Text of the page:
A weakened immune system, the stress of diagnostic tests, hospitalization and treatment, predisposes these cats to infections. Antibiotics will help in this situation, especially if mental depression is present from hepatic encephalopathy (excess ammonia in the bloodstream). Antibiotics minimize the bacteria count in the colon, thus reducing the amount of ammonia that is absorbed from the intestines into the bloodstream.

Tetracycline antibiotics should be avoided if possible because they could be an initiating cause of hepatic lipidosis.

Lactulose

This drugs helps minimize the ammonia buildup that leads to vomiting, salivation, and mental depression.

Anti-vomiting medication

Drugs like Reglan can control vomiting and minimize gastric bleeding due to ulcers. As a general rule we want to minimize the use of Valium and cortisone in cats with IHL.

Ulcer Medication

Medications like Tagamet and sucralfate will help protect the stomach lining and make pets feel much better. These pets are more inclined to eat.

Supplemental Treatment

Some cats might benefit from other treatment modalities, although this is not the case in all cats. The mechanisms of action of these supplements are postulated but not proven.

L-Carnitine- This essential amino acid is required for proper fat utilization by the liver. Even though low levels are not found in cats with IHL, supplementation might be beneficial.

Arginine- This is another amino acid. It comes from muscle protein when cats are fasted. After a prolonged fast the muscle is depleted of protein and a deficiency of arginine might occur. A deficiency might lead to high levels of ammonia and eventually hepatic encephalopathy (HE). It is an essential amino acid in the cat.

Taurine- This is also an amino acid that could be involved with IHL. It is an essential amino acid, so supplementation might be helpful.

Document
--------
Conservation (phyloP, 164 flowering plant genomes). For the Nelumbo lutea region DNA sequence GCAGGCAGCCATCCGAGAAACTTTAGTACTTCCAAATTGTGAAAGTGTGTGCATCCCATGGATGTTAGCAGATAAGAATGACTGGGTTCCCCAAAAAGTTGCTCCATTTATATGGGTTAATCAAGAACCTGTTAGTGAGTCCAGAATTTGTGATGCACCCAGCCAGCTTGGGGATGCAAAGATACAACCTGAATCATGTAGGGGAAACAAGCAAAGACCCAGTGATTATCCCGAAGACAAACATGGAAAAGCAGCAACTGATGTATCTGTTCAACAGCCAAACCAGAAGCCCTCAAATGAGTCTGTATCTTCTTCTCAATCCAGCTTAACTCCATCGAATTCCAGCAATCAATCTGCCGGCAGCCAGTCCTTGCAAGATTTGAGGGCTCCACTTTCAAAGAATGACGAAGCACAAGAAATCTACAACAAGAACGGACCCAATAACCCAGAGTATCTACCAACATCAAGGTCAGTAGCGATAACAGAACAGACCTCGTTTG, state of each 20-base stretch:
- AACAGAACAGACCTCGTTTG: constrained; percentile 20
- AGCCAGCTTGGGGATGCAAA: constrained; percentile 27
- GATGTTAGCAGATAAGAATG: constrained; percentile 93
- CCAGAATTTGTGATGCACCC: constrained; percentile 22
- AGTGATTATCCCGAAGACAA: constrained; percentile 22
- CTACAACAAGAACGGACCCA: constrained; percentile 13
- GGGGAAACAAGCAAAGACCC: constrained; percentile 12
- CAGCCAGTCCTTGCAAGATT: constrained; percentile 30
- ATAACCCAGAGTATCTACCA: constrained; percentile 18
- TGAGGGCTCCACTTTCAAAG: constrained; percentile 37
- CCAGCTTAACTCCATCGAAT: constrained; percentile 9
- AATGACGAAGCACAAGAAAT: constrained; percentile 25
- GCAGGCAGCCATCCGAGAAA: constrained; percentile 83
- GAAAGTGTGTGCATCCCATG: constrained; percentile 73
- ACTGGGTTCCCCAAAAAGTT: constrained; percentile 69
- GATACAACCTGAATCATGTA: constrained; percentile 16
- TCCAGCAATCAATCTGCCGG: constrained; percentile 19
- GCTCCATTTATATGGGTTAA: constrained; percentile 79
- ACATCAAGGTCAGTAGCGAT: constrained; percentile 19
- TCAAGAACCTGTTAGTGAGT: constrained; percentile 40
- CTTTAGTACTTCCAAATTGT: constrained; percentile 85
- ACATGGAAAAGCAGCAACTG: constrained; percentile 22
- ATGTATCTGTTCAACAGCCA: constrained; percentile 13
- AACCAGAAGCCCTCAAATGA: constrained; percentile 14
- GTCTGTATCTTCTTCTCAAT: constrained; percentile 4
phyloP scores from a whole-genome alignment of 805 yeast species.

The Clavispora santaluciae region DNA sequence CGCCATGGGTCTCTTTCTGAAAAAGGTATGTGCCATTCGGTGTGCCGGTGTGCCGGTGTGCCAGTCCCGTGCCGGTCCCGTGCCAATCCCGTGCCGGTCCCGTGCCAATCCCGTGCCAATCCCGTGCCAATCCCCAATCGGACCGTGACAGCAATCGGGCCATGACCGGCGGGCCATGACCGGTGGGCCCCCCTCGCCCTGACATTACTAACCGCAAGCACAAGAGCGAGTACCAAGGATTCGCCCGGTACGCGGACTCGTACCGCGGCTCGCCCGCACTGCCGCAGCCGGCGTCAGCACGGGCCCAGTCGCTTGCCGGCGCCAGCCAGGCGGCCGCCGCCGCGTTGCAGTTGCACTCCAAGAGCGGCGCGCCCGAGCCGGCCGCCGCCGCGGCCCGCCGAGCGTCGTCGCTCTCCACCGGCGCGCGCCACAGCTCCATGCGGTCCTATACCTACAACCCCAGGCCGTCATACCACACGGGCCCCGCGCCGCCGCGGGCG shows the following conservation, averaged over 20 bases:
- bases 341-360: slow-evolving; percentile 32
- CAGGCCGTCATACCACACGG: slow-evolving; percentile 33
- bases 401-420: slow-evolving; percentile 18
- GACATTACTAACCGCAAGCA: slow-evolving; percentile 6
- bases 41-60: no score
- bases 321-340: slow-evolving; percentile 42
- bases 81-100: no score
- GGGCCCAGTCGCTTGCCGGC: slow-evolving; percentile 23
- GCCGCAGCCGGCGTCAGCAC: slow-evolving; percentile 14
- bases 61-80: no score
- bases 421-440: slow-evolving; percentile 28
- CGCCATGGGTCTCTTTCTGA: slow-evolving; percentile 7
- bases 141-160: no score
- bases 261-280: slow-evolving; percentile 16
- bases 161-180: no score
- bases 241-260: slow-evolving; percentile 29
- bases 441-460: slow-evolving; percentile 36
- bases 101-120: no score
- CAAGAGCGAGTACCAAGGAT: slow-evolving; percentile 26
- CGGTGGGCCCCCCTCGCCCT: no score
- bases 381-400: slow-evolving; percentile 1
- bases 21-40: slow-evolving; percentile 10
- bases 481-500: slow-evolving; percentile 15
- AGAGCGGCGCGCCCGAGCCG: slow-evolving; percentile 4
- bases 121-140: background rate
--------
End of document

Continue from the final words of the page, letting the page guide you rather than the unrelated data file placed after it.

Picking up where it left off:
Ursodiol- This drug has an affect on how the liver metabolizes cholesterol and decreases the toxic effects of bile.

When the appetite starts to return we will slowly decrease the volume of food given via tube feeding. When your cat is eating well on its own, and the liver tests have improved on the blood panel, we will remove the feeding tube. This can be anywhere from several days to several months.

Prognosis

This disease is reversible in most cases when treated medically. Cure rates range from 65% to 75% when treatment is started early enough.

Cats that have pancreatitis, remain persistently hypokalemic (low potassium), or whose elevated bilirubin does not decrease significantly within 10 days have a guarded to poor prognosis.

Monitoring

Changes can occur rapidly during the early phases of treatment, so blood parameters need to be routinely monitored, especially electrolytes like potassium and phosphorous. Phosphorous, potassium, and red blood cell levels should be monitored for the first 72 hours after initiating caloric support. Serum enzymes and bilirubin should be monitored weekly until appetite returns.

Prevention

Even though the specific cause of IHL is unknown, obesity is a known predisposition. Since obesity is controllable you can dramatically reduce the chance of your cat getting IHL by keeping it at a proper weight.

Overweight cats should be fed Hills Prescription diet R/D® until they decrease to their optimum weight. At that time they should be fed Hills Prescription diet W/D® to maintain their normal weight.

Early treatment dramatically increases the chance of recovery, so if your cat does not eat for 24 hours it should be brought to our clinic for an exam and blood testing.


Porto-systemic Shunt (PSS)

Pathophysiology